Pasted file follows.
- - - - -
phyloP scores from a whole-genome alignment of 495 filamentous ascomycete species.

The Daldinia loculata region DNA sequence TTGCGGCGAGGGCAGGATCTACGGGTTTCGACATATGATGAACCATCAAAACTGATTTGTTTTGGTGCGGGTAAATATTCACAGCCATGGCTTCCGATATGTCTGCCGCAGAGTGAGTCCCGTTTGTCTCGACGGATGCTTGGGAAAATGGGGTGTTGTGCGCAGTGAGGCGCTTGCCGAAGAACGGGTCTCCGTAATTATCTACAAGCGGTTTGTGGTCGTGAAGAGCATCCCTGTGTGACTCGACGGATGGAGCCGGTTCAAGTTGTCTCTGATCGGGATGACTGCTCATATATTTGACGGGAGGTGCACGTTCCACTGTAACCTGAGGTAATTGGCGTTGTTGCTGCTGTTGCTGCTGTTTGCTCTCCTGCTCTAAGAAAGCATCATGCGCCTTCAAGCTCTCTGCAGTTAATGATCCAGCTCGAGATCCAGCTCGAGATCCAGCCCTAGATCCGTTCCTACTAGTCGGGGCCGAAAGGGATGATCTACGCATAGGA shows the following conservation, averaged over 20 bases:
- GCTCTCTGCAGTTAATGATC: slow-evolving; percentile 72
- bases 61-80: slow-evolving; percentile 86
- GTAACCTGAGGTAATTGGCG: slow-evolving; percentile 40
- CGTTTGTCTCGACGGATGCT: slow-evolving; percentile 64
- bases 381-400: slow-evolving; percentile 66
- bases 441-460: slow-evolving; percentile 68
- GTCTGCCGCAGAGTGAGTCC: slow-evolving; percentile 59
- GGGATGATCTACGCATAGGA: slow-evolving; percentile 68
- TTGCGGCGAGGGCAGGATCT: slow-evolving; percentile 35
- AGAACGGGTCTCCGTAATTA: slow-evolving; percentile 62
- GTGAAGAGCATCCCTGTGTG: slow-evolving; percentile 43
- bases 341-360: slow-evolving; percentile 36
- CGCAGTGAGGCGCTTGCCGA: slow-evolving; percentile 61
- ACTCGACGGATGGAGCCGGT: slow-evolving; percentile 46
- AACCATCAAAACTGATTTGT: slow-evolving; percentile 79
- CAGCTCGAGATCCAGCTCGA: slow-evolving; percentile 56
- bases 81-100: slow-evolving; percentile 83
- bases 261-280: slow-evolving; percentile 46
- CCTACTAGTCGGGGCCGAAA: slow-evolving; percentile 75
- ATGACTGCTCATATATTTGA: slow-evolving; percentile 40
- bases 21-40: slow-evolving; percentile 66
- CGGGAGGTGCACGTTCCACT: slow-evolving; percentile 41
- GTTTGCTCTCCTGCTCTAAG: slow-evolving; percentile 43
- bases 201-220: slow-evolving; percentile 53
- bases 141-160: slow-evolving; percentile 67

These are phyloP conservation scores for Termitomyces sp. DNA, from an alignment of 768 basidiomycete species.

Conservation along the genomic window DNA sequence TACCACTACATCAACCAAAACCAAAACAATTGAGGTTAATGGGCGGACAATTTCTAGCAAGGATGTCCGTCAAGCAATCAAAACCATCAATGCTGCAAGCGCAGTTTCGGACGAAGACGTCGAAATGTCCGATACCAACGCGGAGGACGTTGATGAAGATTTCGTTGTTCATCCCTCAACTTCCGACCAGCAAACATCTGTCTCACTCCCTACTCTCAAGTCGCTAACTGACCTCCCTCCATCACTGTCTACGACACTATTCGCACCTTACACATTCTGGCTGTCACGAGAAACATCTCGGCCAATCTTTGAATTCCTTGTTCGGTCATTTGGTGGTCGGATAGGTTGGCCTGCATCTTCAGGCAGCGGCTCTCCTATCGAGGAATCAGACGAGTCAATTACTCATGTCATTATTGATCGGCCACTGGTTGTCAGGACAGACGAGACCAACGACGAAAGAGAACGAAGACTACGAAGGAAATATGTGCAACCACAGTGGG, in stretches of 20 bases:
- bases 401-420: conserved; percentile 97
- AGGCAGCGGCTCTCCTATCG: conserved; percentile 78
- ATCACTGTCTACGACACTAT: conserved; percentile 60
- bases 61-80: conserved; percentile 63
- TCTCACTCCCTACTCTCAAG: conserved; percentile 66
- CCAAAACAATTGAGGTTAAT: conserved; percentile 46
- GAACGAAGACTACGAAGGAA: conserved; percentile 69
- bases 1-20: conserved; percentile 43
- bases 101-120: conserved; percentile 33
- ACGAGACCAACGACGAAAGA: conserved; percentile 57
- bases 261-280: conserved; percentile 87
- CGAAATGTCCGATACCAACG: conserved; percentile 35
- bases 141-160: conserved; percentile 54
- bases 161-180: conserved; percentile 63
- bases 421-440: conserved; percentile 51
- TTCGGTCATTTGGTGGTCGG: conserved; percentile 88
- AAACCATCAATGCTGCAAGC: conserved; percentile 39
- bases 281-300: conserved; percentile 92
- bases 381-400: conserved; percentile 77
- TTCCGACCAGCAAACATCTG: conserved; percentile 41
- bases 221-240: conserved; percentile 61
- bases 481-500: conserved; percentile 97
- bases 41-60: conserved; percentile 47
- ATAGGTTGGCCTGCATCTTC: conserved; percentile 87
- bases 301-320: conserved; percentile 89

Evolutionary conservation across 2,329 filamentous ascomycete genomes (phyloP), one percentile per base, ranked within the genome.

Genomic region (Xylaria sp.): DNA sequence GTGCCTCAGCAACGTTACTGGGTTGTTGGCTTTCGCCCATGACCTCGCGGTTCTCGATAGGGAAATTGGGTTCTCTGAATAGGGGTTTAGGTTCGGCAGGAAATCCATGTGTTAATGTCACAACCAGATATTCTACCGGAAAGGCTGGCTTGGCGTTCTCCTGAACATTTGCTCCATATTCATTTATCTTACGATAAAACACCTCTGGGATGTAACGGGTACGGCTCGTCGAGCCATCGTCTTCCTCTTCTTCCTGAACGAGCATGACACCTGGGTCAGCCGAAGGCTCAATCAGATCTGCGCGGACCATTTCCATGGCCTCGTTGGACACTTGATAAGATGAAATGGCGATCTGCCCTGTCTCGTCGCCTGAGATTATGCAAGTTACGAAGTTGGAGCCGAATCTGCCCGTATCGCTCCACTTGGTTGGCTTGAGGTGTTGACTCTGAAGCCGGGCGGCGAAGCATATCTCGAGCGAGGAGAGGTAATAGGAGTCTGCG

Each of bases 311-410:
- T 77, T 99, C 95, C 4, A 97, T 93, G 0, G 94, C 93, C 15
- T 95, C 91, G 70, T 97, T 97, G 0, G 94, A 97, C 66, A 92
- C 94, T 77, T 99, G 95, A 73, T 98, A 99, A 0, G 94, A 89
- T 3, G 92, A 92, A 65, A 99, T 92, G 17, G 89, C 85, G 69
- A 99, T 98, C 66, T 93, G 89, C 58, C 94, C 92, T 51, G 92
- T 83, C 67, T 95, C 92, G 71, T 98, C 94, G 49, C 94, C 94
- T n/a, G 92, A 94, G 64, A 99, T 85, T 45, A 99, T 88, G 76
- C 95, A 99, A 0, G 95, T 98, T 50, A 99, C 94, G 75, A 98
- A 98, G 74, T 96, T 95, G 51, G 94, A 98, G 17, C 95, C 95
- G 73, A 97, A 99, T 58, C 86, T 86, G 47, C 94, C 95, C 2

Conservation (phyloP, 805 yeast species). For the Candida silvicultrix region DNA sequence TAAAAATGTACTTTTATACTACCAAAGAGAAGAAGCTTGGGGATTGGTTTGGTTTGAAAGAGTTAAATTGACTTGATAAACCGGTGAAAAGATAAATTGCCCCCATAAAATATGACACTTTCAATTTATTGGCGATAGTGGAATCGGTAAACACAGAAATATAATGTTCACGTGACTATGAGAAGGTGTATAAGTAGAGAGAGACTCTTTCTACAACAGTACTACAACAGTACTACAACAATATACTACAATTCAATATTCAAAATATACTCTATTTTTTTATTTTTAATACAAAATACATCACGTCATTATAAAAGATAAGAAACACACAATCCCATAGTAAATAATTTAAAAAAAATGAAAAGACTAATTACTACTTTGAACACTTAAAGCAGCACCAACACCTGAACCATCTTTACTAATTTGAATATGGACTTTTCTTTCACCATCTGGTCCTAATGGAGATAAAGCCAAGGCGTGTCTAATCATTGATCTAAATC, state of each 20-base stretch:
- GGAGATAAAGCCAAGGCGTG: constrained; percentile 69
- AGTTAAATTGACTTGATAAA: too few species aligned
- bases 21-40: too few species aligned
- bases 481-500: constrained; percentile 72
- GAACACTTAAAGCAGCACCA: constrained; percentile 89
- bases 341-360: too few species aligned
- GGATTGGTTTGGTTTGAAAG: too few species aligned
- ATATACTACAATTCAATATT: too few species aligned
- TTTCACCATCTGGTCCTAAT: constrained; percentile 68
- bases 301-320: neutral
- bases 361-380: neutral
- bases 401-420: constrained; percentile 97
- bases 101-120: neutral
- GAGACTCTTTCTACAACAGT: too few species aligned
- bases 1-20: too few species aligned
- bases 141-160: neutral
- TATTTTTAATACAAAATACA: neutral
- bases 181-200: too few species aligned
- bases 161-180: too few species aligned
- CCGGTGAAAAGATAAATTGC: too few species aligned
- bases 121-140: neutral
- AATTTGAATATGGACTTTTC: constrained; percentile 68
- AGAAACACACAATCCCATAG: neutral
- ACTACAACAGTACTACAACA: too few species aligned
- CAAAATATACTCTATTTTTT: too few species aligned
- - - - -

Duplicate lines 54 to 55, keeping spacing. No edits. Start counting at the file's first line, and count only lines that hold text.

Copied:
- bases 301-320: conserved; percentile 89

Evolutionary conservation across 2,329 filamentous ascomycete genomes (phyloP), one percentile per base, ranked within the genome.